We talked with our friend Nolan Gray, a city planner, about how the COVID-19 pandemic led to many transformations in big cities, such as New York, San Francisco, and Chicago. Many people are moving away from big cities as they are not required to work there anymore. Big cities are facing enormous challenges today, due to the heavy regulations on how businesses can operate, as well as the financial burdens they inflict on residents.
Let us know in the comments below if you or any person you know moved away from a big city and how they feel about it.
#DeathOfBigCities #WorkFromHome #Metropolises
As a result of the COVID-19 pandemic, there’s been a strong effort to curtail price gouging on items such as hand sanitizer and medical face masks.
What doesn’t get said enough, however, is that forcibly restricting prices from rising above a certain threshold will not in itself influence the market conditions that drive prices up.
Price gouging encourages competition by pressuring manufacturers and distributors to increase production, which over time, would actually drive down costs. Price controls during a time of crisis, however, do nothing to address the shortage problem.
Ahead of his panel on Corruption and Poverty in Latin America at LibertyCon Europe, Juan Carlos Hidalgo, former policy analyst at the Cato Institute talks about why Latin America has so many cases of corruption, the recent protests in Chile and other countries around the world.
How do we create property on Mars? We applied the thinkings of John Locke and Robert Nozick to Mars Colonization to find out.
Last month, I wrote a post that asked whether Manhattan should tax ride-shares, tax all vehicles, do something else, or do nothing at all. And you had some ideas about that. Below, I have tried to combine your answers (I got nearly 30) into a manageable set of categories. Responses were about evenly split among […]
If businesses get government subsidies to make their products cheaper, or “capture” regulation to hurt their competitors, that’s rent seeking.
Is it fair that CEOs get paid millions—even billions—while there are so many people still in poverty? Well, it depends! Watch the second entry in our question and answer series with Prof. Howie Baetjer.
From the American point of view, technology and trade are the same. From the human point of view, trade is better.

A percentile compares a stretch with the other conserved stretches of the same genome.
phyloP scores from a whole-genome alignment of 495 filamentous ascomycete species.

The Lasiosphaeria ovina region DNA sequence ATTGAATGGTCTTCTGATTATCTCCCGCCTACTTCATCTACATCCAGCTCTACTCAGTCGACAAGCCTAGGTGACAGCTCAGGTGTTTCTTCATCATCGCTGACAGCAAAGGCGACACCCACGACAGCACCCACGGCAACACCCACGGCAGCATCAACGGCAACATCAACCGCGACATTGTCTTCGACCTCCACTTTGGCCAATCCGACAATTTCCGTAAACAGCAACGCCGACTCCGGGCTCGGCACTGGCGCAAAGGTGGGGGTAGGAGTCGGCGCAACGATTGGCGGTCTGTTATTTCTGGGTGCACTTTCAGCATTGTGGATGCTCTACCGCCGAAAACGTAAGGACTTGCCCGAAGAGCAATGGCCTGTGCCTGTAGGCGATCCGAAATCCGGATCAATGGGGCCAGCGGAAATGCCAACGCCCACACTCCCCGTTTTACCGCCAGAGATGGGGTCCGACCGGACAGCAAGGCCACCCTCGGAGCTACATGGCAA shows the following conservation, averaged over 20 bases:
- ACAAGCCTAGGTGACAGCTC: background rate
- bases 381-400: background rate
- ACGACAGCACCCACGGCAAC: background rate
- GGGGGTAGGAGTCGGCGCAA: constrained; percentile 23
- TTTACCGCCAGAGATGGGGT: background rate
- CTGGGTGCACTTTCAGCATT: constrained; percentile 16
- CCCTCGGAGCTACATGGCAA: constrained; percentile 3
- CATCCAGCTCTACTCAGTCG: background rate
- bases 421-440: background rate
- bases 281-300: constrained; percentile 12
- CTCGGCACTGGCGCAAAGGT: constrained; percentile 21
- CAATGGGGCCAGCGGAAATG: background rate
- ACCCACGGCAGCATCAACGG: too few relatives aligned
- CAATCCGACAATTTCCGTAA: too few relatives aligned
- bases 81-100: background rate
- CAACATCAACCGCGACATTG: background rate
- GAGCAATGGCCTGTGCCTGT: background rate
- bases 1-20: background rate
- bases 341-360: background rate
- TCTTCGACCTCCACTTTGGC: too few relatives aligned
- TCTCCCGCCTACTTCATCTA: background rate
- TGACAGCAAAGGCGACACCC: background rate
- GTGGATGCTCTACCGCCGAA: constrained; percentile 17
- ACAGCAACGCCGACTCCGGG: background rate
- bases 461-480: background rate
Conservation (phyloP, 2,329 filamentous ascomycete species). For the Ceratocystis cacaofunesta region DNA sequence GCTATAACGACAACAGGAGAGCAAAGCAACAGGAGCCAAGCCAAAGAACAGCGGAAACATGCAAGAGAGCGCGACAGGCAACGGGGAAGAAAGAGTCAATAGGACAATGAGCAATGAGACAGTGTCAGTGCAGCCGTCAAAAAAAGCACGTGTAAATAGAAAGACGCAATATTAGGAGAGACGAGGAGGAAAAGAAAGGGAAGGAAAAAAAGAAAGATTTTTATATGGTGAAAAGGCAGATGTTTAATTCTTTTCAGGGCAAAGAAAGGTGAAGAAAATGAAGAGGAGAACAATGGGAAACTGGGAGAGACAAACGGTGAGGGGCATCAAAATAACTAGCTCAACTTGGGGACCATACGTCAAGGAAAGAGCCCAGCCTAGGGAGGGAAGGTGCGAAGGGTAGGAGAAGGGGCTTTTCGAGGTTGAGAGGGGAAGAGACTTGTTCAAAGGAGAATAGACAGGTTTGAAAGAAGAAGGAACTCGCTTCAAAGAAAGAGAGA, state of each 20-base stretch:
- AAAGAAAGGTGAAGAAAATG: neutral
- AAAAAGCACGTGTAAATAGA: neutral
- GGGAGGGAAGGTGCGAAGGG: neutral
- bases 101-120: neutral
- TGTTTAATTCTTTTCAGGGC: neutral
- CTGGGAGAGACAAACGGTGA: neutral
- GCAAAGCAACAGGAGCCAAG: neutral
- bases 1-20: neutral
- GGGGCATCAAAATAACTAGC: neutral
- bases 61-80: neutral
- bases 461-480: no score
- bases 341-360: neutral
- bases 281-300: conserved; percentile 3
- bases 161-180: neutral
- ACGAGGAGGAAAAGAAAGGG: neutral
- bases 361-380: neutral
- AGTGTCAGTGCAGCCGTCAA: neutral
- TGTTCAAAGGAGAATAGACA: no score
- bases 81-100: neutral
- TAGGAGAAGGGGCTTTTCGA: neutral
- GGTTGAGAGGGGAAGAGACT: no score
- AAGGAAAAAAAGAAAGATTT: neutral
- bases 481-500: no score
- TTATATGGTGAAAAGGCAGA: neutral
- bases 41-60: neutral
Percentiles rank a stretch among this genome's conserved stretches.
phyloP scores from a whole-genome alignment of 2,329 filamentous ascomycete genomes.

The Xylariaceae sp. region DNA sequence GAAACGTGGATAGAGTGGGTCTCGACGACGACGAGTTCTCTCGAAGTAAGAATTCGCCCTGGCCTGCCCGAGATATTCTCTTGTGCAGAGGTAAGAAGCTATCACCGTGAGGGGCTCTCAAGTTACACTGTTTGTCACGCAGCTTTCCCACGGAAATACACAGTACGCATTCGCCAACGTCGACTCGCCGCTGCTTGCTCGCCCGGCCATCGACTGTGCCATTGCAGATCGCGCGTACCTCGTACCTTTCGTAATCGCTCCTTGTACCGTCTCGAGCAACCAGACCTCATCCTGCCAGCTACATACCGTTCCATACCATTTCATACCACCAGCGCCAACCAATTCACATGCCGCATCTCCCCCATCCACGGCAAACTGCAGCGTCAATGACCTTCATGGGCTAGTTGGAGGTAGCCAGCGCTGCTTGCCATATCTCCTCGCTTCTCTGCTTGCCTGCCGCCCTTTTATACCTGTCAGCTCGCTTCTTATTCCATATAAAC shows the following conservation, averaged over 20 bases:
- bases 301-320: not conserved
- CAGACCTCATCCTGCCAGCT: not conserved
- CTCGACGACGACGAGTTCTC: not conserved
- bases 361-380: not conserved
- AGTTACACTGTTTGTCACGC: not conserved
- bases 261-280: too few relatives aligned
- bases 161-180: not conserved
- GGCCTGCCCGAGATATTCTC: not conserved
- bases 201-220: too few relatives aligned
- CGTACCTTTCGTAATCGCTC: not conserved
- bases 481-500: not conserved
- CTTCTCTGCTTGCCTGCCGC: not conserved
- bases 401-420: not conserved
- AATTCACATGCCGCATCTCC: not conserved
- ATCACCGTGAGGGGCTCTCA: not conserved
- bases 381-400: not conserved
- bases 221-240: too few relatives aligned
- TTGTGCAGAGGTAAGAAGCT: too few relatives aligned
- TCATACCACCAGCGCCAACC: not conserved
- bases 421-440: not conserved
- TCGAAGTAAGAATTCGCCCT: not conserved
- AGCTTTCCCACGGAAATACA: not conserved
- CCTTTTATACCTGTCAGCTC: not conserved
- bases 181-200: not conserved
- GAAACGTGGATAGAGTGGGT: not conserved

Is human blood a “public resource”? Prof. Peter Jaworski argues that your bodily fluids belong to you, and governments should let you sell them.
Charging “prices” does not a market make.
How is Communism described in theory, and how does it play out in the real world? Join us for our question and answer series with Prof. Howie Baetjer.
Social justice advocates argue that it is “society’s” duty to eliminate pain and inequality wherever and whenever it exists. What is interesting is that I have never met Mr. Society.
On the first day of my economics classes, I tell my students that if they saw my paychecks that they would realize the school is exploiting me.
We all want the safety and dependable quality that “regulation” is supposed to provide. Government can provide it to some extent, but markets can do it better, if we let them. Howard Baetjer of Towson University explains.
What’s the evidence that economic freedom is beneficial for society? Prof. Antony Davies shows charts of the free market’s effects on unemployment, inequality, poverty, and even child labor.
Remember the mid-2000s housing crash that wiped out homeowners? Well, there’s another bubble getting ready to pop, and this one’s in student debt. Prof. Antony Davies explains.
Myth 1 is that the government owes “only” $20 trillion. (In reality, it’s much more.) But luckily, Myth 10 is that there’s no way to fix this problem…
Governments don’t work the way most people think they do. Public choice theory explores how voters, politicians, and bureaucrats actually make decisions. Prof. Antony Davies explains.
If you really want to understand how the world works today, you need to rethink almost everything you’ve been told about inequality. Prof. Antony Davies explains.
It is an easy mistake to think that restrictions on international trade that help one industry “grow and prosper” will help all industries “grow and prosper.”
When we experience a large decrease in supply, or an increase in scarcity, the price mechanism helps us know what to do next.
Prices are the moral rationing agents of market exchange.
The next time someone starts explaining to you how government regulation is needed because corporations have the special privilege of limited liability, please channel Count Rugen.
In partly free societies, more intergenerational mobility isn’t always a good thing.
The media rarely celebrate ordinary people doing jobs for which they get paid. But the man selling several generators can be more impactful than the man giving one away.